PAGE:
Actual attendance at Magic games plummeted in 2012-13 season


ORLANDO, Fla. - The Orlando City Soccer Club and Orlando Predators have recently been accused of inflating their attendance numbers. But a public records request by WFTV shows they aren’t the only franchises with misleading statistics.

According to the Orlando Magic more than 720,000 fans attended games at the Amway Center during the 2012-13 regular season. But the actual number was lower.

Much lower.

About 22.3 percent lower.

The discrepancy in the numbers is common in sports. Teams and leagues report attendance numbers based on all tickets distributed. Including tickets given away to charities and those purchased even if the buyer never shows up.

The actual numbers collected by the City of Orlando are based on tickets scanned at the door.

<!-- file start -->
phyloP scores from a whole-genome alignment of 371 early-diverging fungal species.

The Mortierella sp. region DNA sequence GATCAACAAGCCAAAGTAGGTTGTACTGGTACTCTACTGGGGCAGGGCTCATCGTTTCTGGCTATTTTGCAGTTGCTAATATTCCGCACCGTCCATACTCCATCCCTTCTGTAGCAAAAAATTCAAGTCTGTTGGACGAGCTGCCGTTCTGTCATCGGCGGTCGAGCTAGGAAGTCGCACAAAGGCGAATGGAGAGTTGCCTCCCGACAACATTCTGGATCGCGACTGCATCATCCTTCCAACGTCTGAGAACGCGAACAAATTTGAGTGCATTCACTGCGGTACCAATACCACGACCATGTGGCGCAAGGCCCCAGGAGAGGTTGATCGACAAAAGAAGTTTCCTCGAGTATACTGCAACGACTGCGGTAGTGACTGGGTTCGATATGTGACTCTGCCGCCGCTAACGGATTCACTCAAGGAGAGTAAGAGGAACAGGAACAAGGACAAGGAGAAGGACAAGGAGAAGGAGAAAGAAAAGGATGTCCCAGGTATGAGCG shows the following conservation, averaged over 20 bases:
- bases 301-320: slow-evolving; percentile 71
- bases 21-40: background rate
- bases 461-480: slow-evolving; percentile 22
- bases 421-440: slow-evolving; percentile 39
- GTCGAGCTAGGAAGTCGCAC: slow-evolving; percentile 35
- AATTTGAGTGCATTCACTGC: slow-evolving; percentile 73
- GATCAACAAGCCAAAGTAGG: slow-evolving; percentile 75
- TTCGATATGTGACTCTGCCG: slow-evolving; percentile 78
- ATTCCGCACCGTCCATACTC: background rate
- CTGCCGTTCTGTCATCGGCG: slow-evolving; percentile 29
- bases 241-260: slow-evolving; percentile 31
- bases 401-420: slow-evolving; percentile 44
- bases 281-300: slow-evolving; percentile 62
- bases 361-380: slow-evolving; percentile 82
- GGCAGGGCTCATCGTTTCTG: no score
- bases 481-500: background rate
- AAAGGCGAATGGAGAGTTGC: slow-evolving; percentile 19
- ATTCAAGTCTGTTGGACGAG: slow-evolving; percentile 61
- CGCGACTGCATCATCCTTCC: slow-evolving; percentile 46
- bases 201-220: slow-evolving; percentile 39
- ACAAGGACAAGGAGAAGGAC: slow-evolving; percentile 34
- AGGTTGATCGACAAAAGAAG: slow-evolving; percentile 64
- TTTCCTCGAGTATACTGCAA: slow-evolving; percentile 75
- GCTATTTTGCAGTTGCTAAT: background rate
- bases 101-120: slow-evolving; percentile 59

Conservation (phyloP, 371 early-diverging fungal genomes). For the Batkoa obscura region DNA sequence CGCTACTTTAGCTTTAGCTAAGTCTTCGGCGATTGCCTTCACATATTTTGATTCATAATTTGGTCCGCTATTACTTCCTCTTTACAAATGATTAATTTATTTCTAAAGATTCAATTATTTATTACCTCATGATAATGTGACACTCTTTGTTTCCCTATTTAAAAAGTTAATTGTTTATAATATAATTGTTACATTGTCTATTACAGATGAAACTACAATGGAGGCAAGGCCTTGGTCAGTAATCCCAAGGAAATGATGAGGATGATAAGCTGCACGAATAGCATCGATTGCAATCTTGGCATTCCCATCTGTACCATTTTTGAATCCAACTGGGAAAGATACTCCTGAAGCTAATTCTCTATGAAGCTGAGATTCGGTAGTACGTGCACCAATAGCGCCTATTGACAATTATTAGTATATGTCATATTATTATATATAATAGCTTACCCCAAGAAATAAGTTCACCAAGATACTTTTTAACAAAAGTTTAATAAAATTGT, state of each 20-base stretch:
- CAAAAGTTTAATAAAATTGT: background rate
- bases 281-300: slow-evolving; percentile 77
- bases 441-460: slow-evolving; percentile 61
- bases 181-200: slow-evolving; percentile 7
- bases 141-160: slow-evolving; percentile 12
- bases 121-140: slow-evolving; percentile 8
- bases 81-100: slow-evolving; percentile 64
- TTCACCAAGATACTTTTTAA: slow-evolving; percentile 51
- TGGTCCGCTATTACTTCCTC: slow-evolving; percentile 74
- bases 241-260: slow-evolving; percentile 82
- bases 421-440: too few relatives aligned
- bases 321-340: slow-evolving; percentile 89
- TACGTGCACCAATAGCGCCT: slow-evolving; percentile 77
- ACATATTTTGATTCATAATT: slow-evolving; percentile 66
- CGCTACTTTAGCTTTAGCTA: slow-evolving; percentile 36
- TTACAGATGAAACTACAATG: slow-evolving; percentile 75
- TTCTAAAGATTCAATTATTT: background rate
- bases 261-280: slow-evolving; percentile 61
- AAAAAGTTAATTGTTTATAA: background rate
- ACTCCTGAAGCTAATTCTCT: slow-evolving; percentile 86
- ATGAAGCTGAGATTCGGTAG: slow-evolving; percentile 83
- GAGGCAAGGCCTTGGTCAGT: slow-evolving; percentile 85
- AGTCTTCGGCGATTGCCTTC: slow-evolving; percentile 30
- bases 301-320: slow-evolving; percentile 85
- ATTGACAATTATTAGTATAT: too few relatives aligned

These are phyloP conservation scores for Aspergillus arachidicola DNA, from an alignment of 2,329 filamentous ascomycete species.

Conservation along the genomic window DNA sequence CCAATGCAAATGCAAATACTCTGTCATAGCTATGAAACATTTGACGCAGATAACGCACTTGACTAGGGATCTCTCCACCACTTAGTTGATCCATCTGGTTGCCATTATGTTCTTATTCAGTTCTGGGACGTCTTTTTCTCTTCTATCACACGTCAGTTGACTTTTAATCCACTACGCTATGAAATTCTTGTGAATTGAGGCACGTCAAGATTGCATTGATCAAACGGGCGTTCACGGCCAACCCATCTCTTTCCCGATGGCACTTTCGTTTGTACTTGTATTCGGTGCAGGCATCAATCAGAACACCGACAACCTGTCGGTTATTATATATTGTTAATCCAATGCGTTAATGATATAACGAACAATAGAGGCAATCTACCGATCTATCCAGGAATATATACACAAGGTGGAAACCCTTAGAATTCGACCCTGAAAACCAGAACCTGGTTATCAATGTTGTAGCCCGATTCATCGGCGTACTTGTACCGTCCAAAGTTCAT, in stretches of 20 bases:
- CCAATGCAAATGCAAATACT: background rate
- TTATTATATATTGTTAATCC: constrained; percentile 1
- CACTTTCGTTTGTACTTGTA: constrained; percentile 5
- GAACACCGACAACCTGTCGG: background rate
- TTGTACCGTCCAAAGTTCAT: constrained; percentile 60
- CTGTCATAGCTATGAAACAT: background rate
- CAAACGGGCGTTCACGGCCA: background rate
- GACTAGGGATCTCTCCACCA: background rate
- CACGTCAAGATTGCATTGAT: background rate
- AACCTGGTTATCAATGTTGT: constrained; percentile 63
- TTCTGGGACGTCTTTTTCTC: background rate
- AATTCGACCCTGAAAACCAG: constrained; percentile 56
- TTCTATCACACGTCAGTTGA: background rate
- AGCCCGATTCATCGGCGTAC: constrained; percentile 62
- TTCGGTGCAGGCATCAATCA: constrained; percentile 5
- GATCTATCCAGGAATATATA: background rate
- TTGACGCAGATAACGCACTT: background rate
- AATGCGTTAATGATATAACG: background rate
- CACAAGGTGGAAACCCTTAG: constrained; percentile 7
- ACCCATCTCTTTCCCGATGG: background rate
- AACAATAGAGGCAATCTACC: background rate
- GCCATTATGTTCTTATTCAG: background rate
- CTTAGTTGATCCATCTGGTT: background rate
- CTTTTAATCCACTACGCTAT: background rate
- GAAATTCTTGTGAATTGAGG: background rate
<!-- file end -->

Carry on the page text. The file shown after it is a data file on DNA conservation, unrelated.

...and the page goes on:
For the Magic, 161,152 of the tickets distributed went unused last season. That’s about 3,942 per game.

According to the attendance announced by the Magic, every game last season had at least 16,000 fans. But the actual attendance, according to city records, shows that only five of the 41 home games hit that 16,000 mark.

26 games had fewer than 14,000 fans. And the Magic failed to draw more than 11,000 fans twice.

The Magic had their lowest attendance in their third home game when they hosted Memphis on March 3 with just 10,431 fans walking through the Amway Center doors.

They had their highest attendance, not surprisingly, against the Los Angeles Lakers on March 12. That was Dwight Howard’s first game back in Orlando since forcing the team to trade him to L.A. But even Superman’s return wasn’t enough to draw a sellout.

18,198 fans were there to boo the all-star center. About 1,000 fewer than the number the Magic announced that night.

On average only 13,652 seats were filled for Magic games in their third season at the Amway Center. Leaving 5,194 seats empty.

Those numbers are a steep decline from their first year in the half-billion dollar arena. In 2010-11 the Magic averaged 17,093 fans according to city records. Two seasons later the number declined by 20 percent.